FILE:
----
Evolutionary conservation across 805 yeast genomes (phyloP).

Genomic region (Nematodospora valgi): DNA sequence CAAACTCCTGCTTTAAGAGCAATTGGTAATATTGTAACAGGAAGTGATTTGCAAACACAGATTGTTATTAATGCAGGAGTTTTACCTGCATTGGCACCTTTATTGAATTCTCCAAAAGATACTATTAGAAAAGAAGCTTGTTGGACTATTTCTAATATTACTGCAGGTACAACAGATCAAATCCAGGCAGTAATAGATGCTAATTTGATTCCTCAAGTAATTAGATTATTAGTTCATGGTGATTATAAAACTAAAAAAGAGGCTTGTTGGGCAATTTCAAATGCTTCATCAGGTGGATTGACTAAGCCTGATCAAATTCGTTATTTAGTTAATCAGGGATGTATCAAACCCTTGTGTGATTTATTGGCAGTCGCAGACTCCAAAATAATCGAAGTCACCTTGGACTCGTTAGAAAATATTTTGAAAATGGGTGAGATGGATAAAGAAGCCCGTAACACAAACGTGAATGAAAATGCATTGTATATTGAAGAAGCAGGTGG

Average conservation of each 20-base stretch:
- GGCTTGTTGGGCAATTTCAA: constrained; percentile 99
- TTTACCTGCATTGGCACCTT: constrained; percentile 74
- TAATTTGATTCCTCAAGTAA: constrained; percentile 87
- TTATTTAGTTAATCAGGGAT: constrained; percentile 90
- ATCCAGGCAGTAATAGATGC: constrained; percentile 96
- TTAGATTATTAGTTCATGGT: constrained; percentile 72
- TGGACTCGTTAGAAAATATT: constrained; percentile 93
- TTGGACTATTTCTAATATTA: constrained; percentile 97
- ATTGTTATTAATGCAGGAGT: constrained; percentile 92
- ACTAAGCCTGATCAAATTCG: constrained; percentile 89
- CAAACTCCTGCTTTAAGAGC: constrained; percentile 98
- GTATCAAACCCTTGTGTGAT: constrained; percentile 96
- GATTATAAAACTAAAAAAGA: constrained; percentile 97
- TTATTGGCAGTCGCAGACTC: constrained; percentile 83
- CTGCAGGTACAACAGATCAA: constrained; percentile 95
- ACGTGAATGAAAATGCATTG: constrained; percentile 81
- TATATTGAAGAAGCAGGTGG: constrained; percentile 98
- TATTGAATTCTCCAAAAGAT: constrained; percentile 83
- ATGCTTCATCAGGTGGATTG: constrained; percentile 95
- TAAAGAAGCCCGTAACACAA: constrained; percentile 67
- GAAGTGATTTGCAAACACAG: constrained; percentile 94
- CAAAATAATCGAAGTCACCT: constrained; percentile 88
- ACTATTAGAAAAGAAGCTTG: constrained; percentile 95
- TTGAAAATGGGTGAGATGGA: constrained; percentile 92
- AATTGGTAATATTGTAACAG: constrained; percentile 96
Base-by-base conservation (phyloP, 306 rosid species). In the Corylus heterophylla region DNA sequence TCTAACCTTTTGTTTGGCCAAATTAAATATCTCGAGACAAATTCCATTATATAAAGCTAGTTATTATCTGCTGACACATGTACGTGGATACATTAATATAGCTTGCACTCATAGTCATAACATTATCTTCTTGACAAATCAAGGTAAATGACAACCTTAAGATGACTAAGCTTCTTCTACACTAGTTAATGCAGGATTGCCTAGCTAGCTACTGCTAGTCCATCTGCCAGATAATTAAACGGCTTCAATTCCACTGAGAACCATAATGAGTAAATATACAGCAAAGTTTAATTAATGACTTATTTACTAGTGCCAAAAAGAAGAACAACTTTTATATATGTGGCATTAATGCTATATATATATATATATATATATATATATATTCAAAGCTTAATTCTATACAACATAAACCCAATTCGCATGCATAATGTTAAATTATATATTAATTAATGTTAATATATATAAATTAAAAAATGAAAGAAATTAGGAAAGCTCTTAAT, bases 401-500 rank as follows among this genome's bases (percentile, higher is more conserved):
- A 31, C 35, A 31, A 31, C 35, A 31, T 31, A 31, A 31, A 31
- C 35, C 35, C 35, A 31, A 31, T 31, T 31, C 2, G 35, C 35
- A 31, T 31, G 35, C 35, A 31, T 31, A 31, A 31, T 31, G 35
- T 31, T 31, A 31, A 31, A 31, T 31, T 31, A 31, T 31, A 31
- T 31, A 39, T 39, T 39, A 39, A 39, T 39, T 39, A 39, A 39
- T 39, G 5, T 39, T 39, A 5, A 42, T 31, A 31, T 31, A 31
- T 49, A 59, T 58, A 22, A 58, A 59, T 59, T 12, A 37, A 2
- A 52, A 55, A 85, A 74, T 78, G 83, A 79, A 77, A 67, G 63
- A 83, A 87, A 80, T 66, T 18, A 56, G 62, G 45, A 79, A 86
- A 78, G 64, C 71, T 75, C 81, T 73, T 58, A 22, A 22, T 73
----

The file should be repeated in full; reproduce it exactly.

Evolutionary conservation across 805 yeast genomes (phyloP).

Genomic region (Nematodospora valgi): DNA sequence CAAACTCCTGCTTTAAGAGCAATTGGTAATATTGTAACAGGAAGTGATTTGCAAACACAGATTGTTATTAATGCAGGAGTTTTACCTGCATTGGCACCTTTATTGAATTCTCCAAAAGATACTATTAGAAAAGAAGCTTGTTGGACTATTTCTAATATTACTGCAGGTACAACAGATCAAATCCAGGCAGTAATAGATGCTAATTTGATTCCTCAAGTAATTAGATTATTAGTTCATGGTGATTATAAAACTAAAAAAGAGGCTTGTTGGGCAATTTCAAATGCTTCATCAGGTGGATTGACTAAGCCTGATCAAATTCGTTATTTAGTTAATCAGGGATGTATCAAACCCTTGTGTGATTTATTGGCAGTCGCAGACTCCAAAATAATCGAAGTCACCTTGGACTCGTTAGAAAATATTTTGAAAATGGGTGAGATGGATAAAGAAGCCCGTAACACAAACGTGAATGAAAATGCATTGTATATTGAAGAAGCAGGTGG

Average conservation of each 20-base stretch:
- GGCTTGTTGGGCAATTTCAA: constrained; percentile 99
- TTTACCTGCATTGGCACCTT: constrained; percentile 74
- TAATTTGATTCCTCAAGTAA: constrained; percentile 87
- TTATTTAGTTAATCAGGGAT: constrained; percentile 90
- ATCCAGGCAGTAATAGATGC: constrained; percentile 96
- TTAGATTATTAGTTCATGGT: constrained; percentile 72
- TGGACTCGTTAGAAAATATT: constrained; percentile 93
- TTGGACTATTTCTAATATTA: constrained; percentile 97
- ATTGTTATTAATGCAGGAGT: constrained; percentile 92
- ACTAAGCCTGATCAAATTCG: constrained; percentile 89
- CAAACTCCTGCTTTAAGAGC: constrained; percentile 98
- GTATCAAACCCTTGTGTGAT: constrained; percentile 96
- GATTATAAAACTAAAAAAGA: constrained; percentile 97
- TTATTGGCAGTCGCAGACTC: constrained; percentile 83
- CTGCAGGTACAACAGATCAA: constrained; percentile 95
- ACGTGAATGAAAATGCATTG: constrained; percentile 81
- TATATTGAAGAAGCAGGTGG: constrained; percentile 98
- TATTGAATTCTCCAAAAGAT: constrained; percentile 83
- ATGCTTCATCAGGTGGATTG: constrained; percentile 95
- TAAAGAAGCCCGTAACACAA: constrained; percentile 67
- GAAGTGATTTGCAAACACAG: constrained; percentile 94
- CAAAATAATCGAAGTCACCT: constrained; percentile 88
- ACTATTAGAAAAGAAGCTTG: constrained; percentile 95
- TTGAAAATGGGTGAGATGGA: constrained; percentile 92
- AATTGGTAATATTGTAACAG: constrained; percentile 96
Base-by-base conservation (phyloP, 306 rosid species). In the Corylus heterophylla region DNA sequence TCTAACCTTTTGTTTGGCCAAATTAAATATCTCGAGACAAATTCCATTATATAAAGCTAGTTATTATCTGCTGACACATGTACGTGGATACATTAATATAGCTTGCACTCATAGTCATAACATTATCTTCTTGACAAATCAAGGTAAATGACAACCTTAAGATGACTAAGCTTCTTCTACACTAGTTAATGCAGGATTGCCTAGCTAGCTACTGCTAGTCCATCTGCCAGATAATTAAACGGCTTCAATTCCACTGAGAACCATAATGAGTAAATATACAGCAAAGTTTAATTAATGACTTATTTACTAGTGCCAAAAAGAAGAACAACTTTTATATATGTGGCATTAATGCTATATATATATATATATATATATATATATATTCAAAGCTTAATTCTATACAACATAAACCCAATTCGCATGCATAATGTTAAATTATATATTAATTAATGTTAATATATATAAATTAAAAAATGAAAGAAATTAGGAAAGCTCTTAAT, bases 401-500 rank as follows among this genome's bases (percentile, higher is more conserved):
- A 31, C 35, A 31, A 31, C 35, A 31, T 31, A 31, A 31, A 31
- C 35, C 35, C 35, A 31, A 31, T 31, T 31, C 2, G 35, C 35
- A 31, T 31, G 35, C 35, A 31, T 31, A 31, A 31, T 31, G 35
- T 31, T 31, A 31, A 31, A 31, T 31, T 31, A 31, T 31, A 31
- T 31, A 39, T 39, T 39, A 39, A 39, T 39, T 39, A 39, A 39
- T 39, G 5, T 39, T 39, A 5, A 42, T 31, A 31, T 31, A 31
- T 49, A 59, T 58, A 22, A 58, A 59, T 59, T 12, A 37, A 2
- A 52, A 55, A 85, A 74, T 78, G 83, A 79, A 77, A 67, G 63
- A 83, A 87, A 80, T 66, T 18, A 56, G 62, G 45, A 79, A 86
- A 78, G 64, C 71, T 75, C 81, T 73, T 58, A 22, A 22, T 73